Shifting Gears in the Sea Lane of Time

Rowboat

You’re a writer. You know how it goes. You run like a monkey on a story, and then, blammo, like a ton of jelly, the story stops. The characters all turn and look at you expectantly.

“Well?”

“Don’t ask me! You’re the character! You’re supposed to tell me what to write! I’m just the translator.”

So, there you sit – the words of your last sentence dangling in the air like the tail of a kite that is slowly, slowly sinking down to the ground. Crash.

What do you do? What do you do? I get in a really bad mood, and am foul and cranky until somebody says something. It’s like a Mexican standoff, and there’s no way I’m going to blink first. No, senor, it is you who must say the first word…

A better option, and one I read somewhere and therefore cannot take credit for, is to embrace a different project. I’ve started the detailed synopsis for SAN CRISTOBAL’s DEFENSE, another Phineas Caswell adventure.

In this new book, see, Phineas and Uncle Nev…. hey, wait a minute. I see what you’re doing. Nice try, bucko, but it won’t sell soap. I’m not telling you about this new book until you read the first one. Well, okay, you don’t really have to read it. But you do have to wait for all of the chapters to get published.

But I’m not giving away the ending, which I would be if I told you about the San Cristobal. Paradoxically, I am giving away MARIGOLD’S END, one measly chapter a week, but not the ending. However do serial writers do it? Serial killers, well, that’s pretty straight up. And cereal killers – I have one of those in my very household.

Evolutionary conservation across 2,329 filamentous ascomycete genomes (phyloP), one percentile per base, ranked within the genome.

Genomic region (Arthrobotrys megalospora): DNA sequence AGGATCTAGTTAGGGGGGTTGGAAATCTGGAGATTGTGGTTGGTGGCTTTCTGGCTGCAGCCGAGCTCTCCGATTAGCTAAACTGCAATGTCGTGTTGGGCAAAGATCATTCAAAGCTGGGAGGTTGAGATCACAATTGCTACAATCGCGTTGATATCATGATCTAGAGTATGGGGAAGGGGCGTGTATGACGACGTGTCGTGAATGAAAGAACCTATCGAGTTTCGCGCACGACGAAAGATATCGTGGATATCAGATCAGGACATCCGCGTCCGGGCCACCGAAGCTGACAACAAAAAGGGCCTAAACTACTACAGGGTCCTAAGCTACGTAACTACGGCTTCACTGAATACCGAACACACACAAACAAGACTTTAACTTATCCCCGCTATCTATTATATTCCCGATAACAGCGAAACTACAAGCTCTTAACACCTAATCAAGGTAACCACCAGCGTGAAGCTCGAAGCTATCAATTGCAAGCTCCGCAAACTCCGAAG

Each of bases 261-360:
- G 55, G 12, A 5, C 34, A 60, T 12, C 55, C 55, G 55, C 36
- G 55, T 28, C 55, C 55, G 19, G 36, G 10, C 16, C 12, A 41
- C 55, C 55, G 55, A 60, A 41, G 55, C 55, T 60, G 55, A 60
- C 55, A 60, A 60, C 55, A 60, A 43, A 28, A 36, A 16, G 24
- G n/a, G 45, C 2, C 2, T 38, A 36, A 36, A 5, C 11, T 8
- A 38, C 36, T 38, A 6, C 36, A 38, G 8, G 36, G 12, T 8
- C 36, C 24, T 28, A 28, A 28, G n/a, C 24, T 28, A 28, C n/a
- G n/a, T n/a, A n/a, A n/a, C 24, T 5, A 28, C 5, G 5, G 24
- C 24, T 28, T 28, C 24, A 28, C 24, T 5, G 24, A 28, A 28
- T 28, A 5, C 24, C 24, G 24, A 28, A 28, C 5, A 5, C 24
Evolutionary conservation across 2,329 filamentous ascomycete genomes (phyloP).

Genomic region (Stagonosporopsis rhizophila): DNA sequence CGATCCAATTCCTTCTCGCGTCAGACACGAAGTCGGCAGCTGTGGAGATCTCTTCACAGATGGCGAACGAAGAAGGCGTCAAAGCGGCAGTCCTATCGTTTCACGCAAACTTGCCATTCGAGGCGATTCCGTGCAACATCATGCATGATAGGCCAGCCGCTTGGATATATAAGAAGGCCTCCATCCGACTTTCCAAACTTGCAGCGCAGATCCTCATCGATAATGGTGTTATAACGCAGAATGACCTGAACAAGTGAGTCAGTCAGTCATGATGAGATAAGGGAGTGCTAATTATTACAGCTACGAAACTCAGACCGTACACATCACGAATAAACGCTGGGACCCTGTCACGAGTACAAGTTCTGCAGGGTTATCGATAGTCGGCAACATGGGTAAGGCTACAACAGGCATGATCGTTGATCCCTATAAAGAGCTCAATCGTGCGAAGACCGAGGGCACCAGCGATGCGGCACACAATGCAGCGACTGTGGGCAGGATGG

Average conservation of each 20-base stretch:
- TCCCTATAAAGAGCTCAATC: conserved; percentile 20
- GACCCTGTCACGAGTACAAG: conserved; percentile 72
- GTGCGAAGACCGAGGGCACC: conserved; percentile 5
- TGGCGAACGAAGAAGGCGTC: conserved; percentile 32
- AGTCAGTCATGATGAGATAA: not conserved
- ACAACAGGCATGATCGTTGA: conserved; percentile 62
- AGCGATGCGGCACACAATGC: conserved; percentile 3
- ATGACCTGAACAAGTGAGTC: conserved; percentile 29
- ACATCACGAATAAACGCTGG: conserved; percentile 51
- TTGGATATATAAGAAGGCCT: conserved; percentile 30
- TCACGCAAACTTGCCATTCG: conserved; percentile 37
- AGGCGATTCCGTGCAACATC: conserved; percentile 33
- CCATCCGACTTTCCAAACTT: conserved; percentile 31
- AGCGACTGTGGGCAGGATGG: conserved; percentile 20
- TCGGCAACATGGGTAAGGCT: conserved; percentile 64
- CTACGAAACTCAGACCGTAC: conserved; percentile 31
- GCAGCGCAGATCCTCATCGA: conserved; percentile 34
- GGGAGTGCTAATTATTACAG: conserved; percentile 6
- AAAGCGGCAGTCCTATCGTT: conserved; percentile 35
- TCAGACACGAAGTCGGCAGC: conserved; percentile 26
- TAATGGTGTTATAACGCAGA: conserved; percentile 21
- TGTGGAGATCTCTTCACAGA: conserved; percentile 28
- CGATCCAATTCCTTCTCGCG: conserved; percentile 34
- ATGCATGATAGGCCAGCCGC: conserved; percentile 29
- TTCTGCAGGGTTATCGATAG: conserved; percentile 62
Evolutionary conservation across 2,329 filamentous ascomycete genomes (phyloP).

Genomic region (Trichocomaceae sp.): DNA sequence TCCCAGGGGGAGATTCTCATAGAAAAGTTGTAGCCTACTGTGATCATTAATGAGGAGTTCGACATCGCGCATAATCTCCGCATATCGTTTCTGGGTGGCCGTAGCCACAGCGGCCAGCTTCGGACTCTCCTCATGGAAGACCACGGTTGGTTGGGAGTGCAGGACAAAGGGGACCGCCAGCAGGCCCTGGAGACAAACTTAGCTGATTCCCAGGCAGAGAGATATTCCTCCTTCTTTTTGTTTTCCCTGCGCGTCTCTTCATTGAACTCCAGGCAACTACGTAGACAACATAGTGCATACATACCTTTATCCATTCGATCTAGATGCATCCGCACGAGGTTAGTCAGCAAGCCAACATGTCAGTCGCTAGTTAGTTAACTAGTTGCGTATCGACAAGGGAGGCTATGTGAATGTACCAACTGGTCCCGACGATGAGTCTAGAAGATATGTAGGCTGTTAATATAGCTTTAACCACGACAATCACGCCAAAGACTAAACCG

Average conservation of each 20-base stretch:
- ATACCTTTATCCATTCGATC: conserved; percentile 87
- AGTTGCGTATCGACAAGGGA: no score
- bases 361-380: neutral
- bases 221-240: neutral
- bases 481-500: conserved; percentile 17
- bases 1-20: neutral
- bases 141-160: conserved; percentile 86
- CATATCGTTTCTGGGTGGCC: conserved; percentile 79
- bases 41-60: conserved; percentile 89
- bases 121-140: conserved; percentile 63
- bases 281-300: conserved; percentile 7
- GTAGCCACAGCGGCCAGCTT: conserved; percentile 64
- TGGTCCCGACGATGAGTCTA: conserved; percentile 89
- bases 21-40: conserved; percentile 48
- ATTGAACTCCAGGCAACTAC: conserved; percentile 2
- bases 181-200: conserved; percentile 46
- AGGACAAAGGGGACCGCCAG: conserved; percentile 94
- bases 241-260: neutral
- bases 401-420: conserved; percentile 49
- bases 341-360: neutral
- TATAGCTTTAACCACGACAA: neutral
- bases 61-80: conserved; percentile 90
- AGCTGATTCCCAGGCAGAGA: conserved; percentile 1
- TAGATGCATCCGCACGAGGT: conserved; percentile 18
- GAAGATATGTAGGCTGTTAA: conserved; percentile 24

Which leads us to the point of this diatribe: Chapter 6 of MARIGOLD’S END is now on the Pages part of this site. If you’ve been keeping up, and I know you have, the author cleverly introduces the reader to the intriguing lore of the sea through the eyes of a twelve-year-old-dude-I-don’t-wanna-be-a-sailor kind of young man. In Chapter 6, we find that learning to be a sailor isn’t always about the wind and the waves. Sometimes, it’s about men.

Oh, so NOW you’re interested, eh? Shoulda seen that coming!

Enjoy the chapter – it was great fun to write.

Good luck with your writing, and, remember, if you get stuck, do what I do, and throw a tantrum start another project.

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Author: John Reinhart

Technical writer John Reinhart says his mission is to get his readers excited about the possibilities of and wonders of planetary science. A happily married father of three from Ventura, CA, he holds a bachelor’s degree in Communications from Cal State Chico, has taught college courses, and is working on his second novel.

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